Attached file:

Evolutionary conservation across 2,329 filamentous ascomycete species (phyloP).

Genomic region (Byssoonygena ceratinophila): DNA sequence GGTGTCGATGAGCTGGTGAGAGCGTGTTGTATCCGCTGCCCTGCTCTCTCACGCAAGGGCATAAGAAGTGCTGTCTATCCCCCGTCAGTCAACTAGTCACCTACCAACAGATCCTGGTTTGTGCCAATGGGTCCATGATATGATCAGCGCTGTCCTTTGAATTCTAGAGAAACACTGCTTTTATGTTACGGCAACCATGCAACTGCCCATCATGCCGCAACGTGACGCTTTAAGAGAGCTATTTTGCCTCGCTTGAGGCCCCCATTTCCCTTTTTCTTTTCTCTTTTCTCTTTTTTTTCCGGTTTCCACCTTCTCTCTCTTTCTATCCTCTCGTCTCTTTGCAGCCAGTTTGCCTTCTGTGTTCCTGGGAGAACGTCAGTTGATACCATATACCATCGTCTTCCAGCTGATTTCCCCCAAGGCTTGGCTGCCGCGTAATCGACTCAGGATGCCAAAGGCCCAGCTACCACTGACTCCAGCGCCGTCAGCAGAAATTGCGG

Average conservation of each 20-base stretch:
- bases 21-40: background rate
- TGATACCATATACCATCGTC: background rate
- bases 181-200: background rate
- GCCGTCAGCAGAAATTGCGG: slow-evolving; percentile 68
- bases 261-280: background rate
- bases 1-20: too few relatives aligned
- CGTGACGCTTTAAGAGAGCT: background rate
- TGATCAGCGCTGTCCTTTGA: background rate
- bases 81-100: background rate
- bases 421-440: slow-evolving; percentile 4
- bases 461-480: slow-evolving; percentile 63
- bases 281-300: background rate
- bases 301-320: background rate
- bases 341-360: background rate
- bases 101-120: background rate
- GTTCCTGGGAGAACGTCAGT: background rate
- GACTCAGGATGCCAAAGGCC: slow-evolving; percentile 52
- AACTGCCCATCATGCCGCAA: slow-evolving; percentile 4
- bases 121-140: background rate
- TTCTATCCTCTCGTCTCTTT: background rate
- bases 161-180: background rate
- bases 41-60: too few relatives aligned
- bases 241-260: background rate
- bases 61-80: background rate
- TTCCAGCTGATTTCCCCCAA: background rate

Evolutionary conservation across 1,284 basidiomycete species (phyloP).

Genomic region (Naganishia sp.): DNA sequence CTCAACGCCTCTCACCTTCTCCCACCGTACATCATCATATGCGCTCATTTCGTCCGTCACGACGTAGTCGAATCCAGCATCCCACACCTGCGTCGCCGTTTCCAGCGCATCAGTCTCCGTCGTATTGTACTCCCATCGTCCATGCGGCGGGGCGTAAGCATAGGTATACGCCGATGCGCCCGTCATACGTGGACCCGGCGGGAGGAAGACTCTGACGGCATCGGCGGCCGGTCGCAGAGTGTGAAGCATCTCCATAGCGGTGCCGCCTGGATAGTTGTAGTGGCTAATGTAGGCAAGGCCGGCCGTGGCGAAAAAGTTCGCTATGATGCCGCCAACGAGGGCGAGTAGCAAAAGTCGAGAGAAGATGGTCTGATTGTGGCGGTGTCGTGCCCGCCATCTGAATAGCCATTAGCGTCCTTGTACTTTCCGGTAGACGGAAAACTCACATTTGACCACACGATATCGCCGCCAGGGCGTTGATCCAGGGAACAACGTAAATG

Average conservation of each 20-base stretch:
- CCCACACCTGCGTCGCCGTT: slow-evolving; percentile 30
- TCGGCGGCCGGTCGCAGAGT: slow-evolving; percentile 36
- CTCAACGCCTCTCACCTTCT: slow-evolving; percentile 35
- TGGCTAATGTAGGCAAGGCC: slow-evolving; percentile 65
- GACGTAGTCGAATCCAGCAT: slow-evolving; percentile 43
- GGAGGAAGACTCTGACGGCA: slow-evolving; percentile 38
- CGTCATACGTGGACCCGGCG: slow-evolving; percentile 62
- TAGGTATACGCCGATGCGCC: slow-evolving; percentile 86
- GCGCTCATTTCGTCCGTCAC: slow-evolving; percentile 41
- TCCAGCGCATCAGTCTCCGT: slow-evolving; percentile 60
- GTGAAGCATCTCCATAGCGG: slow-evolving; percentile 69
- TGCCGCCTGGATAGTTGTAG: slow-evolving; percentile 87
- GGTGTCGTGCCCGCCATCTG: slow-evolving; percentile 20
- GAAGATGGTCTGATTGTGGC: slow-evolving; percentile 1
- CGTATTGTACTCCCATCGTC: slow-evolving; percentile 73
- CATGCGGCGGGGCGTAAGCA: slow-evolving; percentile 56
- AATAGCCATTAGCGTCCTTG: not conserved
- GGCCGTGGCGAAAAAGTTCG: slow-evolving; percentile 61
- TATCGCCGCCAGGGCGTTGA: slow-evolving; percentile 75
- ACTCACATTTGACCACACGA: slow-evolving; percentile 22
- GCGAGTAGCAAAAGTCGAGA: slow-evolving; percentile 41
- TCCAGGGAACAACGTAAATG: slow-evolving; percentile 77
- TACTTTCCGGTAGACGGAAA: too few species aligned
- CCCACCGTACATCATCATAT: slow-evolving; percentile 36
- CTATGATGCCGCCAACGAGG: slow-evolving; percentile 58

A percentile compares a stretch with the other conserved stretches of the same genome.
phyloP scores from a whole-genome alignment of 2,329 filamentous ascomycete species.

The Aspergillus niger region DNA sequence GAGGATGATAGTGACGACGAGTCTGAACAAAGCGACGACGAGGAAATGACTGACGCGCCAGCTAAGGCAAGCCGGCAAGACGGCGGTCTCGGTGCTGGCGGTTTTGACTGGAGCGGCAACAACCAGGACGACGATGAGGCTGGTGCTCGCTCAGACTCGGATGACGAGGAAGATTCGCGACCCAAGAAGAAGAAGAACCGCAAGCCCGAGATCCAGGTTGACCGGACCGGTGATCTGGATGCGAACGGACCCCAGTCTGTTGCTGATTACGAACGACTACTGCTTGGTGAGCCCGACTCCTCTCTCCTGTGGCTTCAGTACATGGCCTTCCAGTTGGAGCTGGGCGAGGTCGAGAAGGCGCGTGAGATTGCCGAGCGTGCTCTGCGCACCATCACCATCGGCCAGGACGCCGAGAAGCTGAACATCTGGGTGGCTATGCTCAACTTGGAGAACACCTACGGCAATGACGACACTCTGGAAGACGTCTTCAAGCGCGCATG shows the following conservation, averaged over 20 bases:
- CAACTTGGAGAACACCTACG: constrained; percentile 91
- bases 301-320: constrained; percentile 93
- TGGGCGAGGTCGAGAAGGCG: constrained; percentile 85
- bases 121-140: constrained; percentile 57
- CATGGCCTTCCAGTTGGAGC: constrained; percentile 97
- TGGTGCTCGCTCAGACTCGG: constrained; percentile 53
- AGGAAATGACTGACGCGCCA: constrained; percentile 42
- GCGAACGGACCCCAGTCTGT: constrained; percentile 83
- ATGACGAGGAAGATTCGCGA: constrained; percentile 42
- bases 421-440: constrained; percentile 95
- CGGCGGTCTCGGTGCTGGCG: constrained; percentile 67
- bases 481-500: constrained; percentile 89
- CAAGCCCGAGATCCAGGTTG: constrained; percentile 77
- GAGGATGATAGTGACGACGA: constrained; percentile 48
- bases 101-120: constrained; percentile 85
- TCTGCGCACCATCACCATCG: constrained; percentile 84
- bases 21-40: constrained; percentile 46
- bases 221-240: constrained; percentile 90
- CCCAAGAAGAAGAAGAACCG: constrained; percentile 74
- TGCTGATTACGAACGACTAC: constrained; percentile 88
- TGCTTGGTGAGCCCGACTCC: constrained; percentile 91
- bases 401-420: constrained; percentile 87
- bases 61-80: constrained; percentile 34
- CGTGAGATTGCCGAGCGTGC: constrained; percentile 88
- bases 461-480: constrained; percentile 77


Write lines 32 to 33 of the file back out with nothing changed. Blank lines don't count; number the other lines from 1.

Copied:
- CCCACACCTGCGTCGCCGTT: slow-evolving; percentile 30
- TCGGCGGCCGGTCGCAGAGT: slow-evolving; percentile 36